By Dr. Bryan Myers
As I begin to write this article, it is 6:00 AM and it is 38 degrees outside and I can’t see my neighbor’s house because of the fog. Unfortunately, the first thing that comes to mind is this is a day that PRRS virus thrives in. According to initial research done by Pipestone’s Director of Research, Dr. Scott Dee, PRRS virus can spread for at least 5.5 miles in the air under optimum conditions. Look all four directions from your barn and think about how many other barns there are within 5.5 miles. Although we can’t control the weather conditions, we can do some things that may help decrease the effects of a PRRS virus introduction. The short list, (although far from being all inclusive) includes PRRS vaccination, biosecurity plans, pigflow and control of secondary diseases.
PRRS Vaccination: Vaccinating for PRRS virus in wean to finish pigs is a key control strategy for minimizing the effects of a PRRS infection. Although PRRS vaccine will not prevent the introduction of PRRS virus, the clinical signs and detrimental effects associated with PRRS can be diminished. Studies have shown that PRRS vaccination will not only reduce PRRS transmission, but will improve performance through increased average daily gain and reduced culls when a group of pigs has been infected with PRRS. PRRS vaccine is one of the best tools in the toolbox to help prevent losses associated with PRRS on a continuous flow finishing site. Ask one of our veterinarians if PRRS vaccination is a good decision for your farm.
Biosecurity: All areas outside of your barn should be considered contaminated. The ground that you walked in on was also traveled on by feed trucks, gas trucks, market trucks and others too many to mention. Having a clean-dirty line is an effective tool to prevent “walking the virus into the barn”. Leave your outside clothes and shoes on the dirty side and change into designated barn clothes and shoes on the clean side.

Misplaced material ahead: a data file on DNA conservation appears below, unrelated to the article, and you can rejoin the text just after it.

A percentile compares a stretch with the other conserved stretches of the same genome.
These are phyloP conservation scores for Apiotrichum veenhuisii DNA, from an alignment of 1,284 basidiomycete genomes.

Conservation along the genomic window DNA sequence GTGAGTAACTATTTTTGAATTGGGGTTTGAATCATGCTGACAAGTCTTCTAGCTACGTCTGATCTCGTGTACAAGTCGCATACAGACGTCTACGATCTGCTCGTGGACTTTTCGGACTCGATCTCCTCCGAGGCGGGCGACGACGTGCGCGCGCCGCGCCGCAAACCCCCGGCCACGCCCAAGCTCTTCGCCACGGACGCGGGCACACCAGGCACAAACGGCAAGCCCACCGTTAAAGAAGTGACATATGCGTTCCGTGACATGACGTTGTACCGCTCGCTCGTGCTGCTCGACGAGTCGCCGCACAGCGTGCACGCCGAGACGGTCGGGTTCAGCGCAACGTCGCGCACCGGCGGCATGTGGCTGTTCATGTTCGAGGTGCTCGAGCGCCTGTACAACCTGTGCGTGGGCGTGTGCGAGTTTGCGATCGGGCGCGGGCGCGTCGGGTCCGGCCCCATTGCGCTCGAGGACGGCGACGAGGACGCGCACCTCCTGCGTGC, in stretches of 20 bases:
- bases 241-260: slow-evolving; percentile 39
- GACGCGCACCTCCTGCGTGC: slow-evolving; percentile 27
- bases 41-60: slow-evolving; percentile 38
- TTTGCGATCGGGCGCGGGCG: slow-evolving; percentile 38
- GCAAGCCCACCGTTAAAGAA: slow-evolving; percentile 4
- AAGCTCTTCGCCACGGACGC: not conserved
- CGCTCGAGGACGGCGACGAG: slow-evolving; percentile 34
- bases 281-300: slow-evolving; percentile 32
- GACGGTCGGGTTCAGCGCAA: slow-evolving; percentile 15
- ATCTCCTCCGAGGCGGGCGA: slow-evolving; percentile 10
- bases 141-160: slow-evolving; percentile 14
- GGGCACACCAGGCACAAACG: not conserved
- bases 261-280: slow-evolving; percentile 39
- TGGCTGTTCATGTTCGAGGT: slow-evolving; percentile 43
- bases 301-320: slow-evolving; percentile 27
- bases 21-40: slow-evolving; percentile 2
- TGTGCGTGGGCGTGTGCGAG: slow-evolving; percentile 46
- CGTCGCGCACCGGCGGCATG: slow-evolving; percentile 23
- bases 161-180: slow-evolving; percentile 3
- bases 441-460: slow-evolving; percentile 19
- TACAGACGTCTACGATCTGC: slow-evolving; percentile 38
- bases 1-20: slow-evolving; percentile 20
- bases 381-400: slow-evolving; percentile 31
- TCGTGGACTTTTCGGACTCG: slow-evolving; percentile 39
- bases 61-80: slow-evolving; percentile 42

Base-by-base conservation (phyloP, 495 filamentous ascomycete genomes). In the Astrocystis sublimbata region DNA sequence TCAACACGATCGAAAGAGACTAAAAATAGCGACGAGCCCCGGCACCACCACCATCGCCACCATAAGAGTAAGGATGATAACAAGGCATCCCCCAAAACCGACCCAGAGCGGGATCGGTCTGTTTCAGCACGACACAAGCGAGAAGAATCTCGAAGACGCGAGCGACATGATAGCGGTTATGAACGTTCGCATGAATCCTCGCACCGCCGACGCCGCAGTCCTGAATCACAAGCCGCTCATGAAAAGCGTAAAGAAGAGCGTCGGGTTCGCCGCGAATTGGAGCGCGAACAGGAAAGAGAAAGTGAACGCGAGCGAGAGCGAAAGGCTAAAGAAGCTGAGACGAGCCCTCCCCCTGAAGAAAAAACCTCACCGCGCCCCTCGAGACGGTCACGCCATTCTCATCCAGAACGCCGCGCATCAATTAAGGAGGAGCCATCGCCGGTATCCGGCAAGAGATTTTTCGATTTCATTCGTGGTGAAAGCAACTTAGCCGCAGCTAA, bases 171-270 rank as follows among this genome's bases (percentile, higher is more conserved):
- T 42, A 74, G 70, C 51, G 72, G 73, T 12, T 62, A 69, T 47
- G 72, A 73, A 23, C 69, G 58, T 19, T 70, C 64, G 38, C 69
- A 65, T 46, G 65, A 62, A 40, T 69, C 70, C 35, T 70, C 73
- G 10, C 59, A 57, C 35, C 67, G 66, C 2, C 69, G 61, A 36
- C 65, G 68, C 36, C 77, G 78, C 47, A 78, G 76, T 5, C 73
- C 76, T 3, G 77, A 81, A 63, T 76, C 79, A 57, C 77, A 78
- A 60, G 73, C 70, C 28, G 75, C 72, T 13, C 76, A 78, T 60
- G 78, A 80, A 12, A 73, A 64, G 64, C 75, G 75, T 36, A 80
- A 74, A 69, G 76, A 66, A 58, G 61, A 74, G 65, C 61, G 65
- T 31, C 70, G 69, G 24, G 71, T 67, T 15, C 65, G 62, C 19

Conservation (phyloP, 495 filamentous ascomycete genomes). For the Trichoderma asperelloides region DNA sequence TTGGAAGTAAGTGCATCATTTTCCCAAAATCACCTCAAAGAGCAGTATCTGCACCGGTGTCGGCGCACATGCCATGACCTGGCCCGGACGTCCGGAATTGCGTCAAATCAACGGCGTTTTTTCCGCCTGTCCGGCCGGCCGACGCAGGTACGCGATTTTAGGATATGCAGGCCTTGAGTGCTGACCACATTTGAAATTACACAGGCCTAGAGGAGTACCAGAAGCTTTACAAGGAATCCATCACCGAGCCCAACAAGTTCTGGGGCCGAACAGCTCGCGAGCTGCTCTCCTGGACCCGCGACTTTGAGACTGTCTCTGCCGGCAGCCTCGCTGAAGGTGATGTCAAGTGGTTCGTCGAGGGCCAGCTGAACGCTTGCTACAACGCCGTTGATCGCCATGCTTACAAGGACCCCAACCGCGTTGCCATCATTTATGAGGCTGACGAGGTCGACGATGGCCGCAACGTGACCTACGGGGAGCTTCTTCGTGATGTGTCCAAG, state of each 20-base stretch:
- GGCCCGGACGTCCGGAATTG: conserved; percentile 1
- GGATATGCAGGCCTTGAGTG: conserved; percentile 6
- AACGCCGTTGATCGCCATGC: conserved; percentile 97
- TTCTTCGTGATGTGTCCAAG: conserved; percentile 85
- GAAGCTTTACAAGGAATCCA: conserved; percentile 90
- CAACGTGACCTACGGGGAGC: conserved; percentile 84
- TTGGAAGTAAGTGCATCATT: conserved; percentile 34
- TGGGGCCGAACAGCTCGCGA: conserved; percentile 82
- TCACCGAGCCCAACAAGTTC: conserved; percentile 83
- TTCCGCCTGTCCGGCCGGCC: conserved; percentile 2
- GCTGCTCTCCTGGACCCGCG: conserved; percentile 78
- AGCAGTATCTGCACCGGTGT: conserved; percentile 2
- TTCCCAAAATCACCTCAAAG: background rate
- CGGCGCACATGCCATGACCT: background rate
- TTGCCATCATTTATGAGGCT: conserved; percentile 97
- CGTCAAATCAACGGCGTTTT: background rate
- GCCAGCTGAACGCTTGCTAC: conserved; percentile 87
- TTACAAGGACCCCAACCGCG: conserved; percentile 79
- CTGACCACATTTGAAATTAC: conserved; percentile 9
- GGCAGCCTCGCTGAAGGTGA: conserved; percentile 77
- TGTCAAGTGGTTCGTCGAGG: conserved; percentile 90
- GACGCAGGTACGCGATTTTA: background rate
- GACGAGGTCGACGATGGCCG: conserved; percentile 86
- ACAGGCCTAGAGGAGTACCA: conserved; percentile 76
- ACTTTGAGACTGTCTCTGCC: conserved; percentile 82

Control of Secondary Diseases: Although many diseases can cause significant issues on their own, often times when they are associated with PRRS virus the clinical effects can be much more severe. Diseases such as Mycoplasma and Circovirus have very effective vaccines and when vaccinating for correctly clinical disease can be prevented. Prevention of bacterial diseases is aimed at environmental control and injectable or water antibiotics as necessary.
Pigflow: Once infected with PRRS virus, pigs can shed the virus into the environment for weeks and even months. Pigs infected with PRRS today can shed the virus to new pigs that may arrive at your farm two months later. Although vaccination, as discussed above will minimize the shedding, some virus may get out into the environment infecting other pigs. Decreasing the number of age groups present on a site will improve the chance of eliminating virus from the site if infected. Changing pigflow to get to all in – all out by site will help with PRRS control as well as controlling other disease such as Influenza. Even if you can’t get to all in – all out by site, decreasing the number of ages on a site from three to two makes a big difference. It may be beneficial for your operation to receive weaned pigs every 8-9 weeks instead of every 4-5 weeks.
Thirty years after PRRS virus was first diagnosed in the U.S., it continues to be the number one disease concern plaguing the swine industry. There are no easy solutions to controlling or preventing PRRS. Contact your Pipestone veterinarian for the best PRRS prevention strategy for your farm.